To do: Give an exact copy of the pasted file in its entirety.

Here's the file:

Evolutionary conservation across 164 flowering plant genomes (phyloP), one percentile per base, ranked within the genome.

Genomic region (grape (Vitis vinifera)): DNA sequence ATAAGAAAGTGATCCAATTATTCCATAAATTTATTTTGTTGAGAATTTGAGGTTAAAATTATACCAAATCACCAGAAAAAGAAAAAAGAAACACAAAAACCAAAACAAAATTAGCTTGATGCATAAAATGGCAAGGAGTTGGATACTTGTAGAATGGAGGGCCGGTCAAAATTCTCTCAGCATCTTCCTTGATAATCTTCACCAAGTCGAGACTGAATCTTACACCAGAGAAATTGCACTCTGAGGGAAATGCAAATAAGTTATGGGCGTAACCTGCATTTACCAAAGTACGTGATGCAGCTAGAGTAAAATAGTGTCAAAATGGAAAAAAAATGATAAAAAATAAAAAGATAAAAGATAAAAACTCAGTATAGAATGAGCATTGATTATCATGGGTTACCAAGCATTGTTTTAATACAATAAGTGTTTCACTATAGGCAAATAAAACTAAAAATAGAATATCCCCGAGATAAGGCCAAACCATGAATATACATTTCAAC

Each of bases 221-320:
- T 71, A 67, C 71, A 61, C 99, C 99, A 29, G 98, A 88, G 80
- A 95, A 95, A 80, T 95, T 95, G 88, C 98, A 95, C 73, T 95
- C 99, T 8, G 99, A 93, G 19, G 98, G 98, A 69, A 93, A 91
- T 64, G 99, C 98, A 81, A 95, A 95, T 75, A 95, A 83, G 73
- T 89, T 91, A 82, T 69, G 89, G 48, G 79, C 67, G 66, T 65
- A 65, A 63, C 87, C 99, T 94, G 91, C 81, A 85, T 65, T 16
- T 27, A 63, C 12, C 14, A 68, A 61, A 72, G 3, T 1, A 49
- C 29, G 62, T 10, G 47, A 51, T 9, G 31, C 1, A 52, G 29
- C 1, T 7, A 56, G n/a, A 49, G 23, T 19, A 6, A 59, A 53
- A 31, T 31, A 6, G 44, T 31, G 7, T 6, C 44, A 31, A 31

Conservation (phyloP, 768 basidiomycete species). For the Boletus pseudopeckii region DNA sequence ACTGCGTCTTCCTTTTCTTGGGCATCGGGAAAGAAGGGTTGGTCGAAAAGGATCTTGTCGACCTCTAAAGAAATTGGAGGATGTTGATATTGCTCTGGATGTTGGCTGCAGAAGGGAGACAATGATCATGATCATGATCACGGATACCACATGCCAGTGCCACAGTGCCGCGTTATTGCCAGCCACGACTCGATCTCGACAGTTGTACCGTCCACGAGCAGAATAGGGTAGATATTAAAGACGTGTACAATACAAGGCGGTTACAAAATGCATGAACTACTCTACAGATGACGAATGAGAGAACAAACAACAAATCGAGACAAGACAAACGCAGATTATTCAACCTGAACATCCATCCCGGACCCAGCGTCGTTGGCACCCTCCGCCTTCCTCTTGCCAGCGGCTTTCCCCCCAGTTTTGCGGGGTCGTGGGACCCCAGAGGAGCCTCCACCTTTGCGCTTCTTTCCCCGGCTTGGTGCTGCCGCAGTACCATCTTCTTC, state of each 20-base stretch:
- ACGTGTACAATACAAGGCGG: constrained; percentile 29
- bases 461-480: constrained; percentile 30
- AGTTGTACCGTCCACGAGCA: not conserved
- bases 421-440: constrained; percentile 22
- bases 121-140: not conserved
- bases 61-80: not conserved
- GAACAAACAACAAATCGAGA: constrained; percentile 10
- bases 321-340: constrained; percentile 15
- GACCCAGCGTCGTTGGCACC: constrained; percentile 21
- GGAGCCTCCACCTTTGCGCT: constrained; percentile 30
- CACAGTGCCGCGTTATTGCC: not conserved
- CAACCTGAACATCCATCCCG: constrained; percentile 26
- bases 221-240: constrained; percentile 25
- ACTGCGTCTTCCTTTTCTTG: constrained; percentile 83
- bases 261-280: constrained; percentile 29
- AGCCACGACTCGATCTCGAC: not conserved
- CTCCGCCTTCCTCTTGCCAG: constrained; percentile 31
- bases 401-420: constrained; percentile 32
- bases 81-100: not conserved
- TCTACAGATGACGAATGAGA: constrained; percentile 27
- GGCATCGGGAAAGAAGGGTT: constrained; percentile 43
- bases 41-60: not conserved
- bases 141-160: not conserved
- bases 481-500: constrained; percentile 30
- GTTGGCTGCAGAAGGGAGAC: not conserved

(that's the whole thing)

Evolutionary conservation across 164 flowering plant genomes (phyloP), one percentile per base, ranked within the genome.

Genomic region (grape (Vitis vinifera)): DNA sequence ATAAGAAAGTGATCCAATTATTCCATAAATTTATTTTGTTGAGAATTTGAGGTTAAAATTATACCAAATCACCAGAAAAAGAAAAAAGAAACACAAAAACCAAAACAAAATTAGCTTGATGCATAAAATGGCAAGGAGTTGGATACTTGTAGAATGGAGGGCCGGTCAAAATTCTCTCAGCATCTTCCTTGATAATCTTCACCAAGTCGAGACTGAATCTTACACCAGAGAAATTGCACTCTGAGGGAAATGCAAATAAGTTATGGGCGTAACCTGCATTTACCAAAGTACGTGATGCAGCTAGAGTAAAATAGTGTCAAAATGGAAAAAAAATGATAAAAAATAAAAAGATAAAAGATAAAAACTCAGTATAGAATGAGCATTGATTATCATGGGTTACCAAGCATTGTTTTAATACAATAAGTGTTTCACTATAGGCAAATAAAACTAAAAATAGAATATCCCCGAGATAAGGCCAAACCATGAATATACATTTCAAC

Each of bases 221-320:
- T 71, A 67, C 71, A 61, C 99, C 99, A 29, G 98, A 88, G 80
- A 95, A 95, A 80, T 95, T 95, G 88, C 98, A 95, C 73, T 95
- C 99, T 8, G 99, A 93, G 19, G 98, G 98, A 69, A 93, A 91
- T 64, G 99, C 98, A 81, A 95, A 95, T 75, A 95, A 83, G 73
- T 89, T 91, A 82, T 69, G 89, G 48, G 79, C 67, G 66, T 65
- A 65, A 63, C 87, C 99, T 94, G 91, C 81, A 85, T 65, T 16
- T 27, A 63, C 12, C 14, A 68, A 61, A 72, G 3, T 1, A 49
- C 29, G 62, T 10, G 47, A 51, T 9, G 31, C 1, A 52, G 29
- C 1, T 7, A 56, G n/a, A 49, G 23, T 19, A 6, A 59, A 53
- A 31, T 31, A 6, G 44, T 31, G 7, T 6, C 44, A 31, A 31

Conservation (phyloP, 768 basidiomycete species). For the Boletus pseudopeckii region DNA sequence ACTGCGTCTTCCTTTTCTTGGGCATCGGGAAAGAAGGGTTGGTCGAAAAGGATCTTGTCGACCTCTAAAGAAATTGGAGGATGTTGATATTGCTCTGGATGTTGGCTGCAGAAGGGAGACAATGATCATGATCATGATCACGGATACCACATGCCAGTGCCACAGTGCCGCGTTATTGCCAGCCACGACTCGATCTCGACAGTTGTACCGTCCACGAGCAGAATAGGGTAGATATTAAAGACGTGTACAATACAAGGCGGTTACAAAATGCATGAACTACTCTACAGATGACGAATGAGAGAACAAACAACAAATCGAGACAAGACAAACGCAGATTATTCAACCTGAACATCCATCCCGGACCCAGCGTCGTTGGCACCCTCCGCCTTCCTCTTGCCAGCGGCTTTCCCCCCAGTTTTGCGGGGTCGTGGGACCCCAGAGGAGCCTCCACCTTTGCGCTTCTTTCCCCGGCTTGGTGCTGCCGCAGTACCATCTTCTTC, state of each 20-base stretch:
- ACGTGTACAATACAAGGCGG: constrained; percentile 29
- bases 461-480: constrained; percentile 30
- AGTTGTACCGTCCACGAGCA: not conserved
- bases 421-440: constrained; percentile 22
- bases 121-140: not conserved
- bases 61-80: not conserved
- GAACAAACAACAAATCGAGA: constrained; percentile 10
- bases 321-340: constrained; percentile 15
- GACCCAGCGTCGTTGGCACC: constrained; percentile 21
- GGAGCCTCCACCTTTGCGCT: constrained; percentile 30
- CACAGTGCCGCGTTATTGCC: not conserved
- CAACCTGAACATCCATCCCG: constrained; percentile 26
- bases 221-240: constrained; percentile 25
- ACTGCGTCTTCCTTTTCTTG: constrained; percentile 83
- bases 261-280: constrained; percentile 29
- AGCCACGACTCGATCTCGAC: not conserved
- CTCCGCCTTCCTCTTGCCAG: constrained; percentile 31
- bases 401-420: constrained; percentile 32
- bases 81-100: not conserved
- TCTACAGATGACGAATGAGA: constrained; percentile 27
- GGCATCGGGAAAGAAGGGTT: constrained; percentile 43
- bases 41-60: not conserved
- bases 141-160: not conserved
- bases 481-500: constrained; percentile 30
- GTTGGCTGCAGAAGGGAGAC: not conserved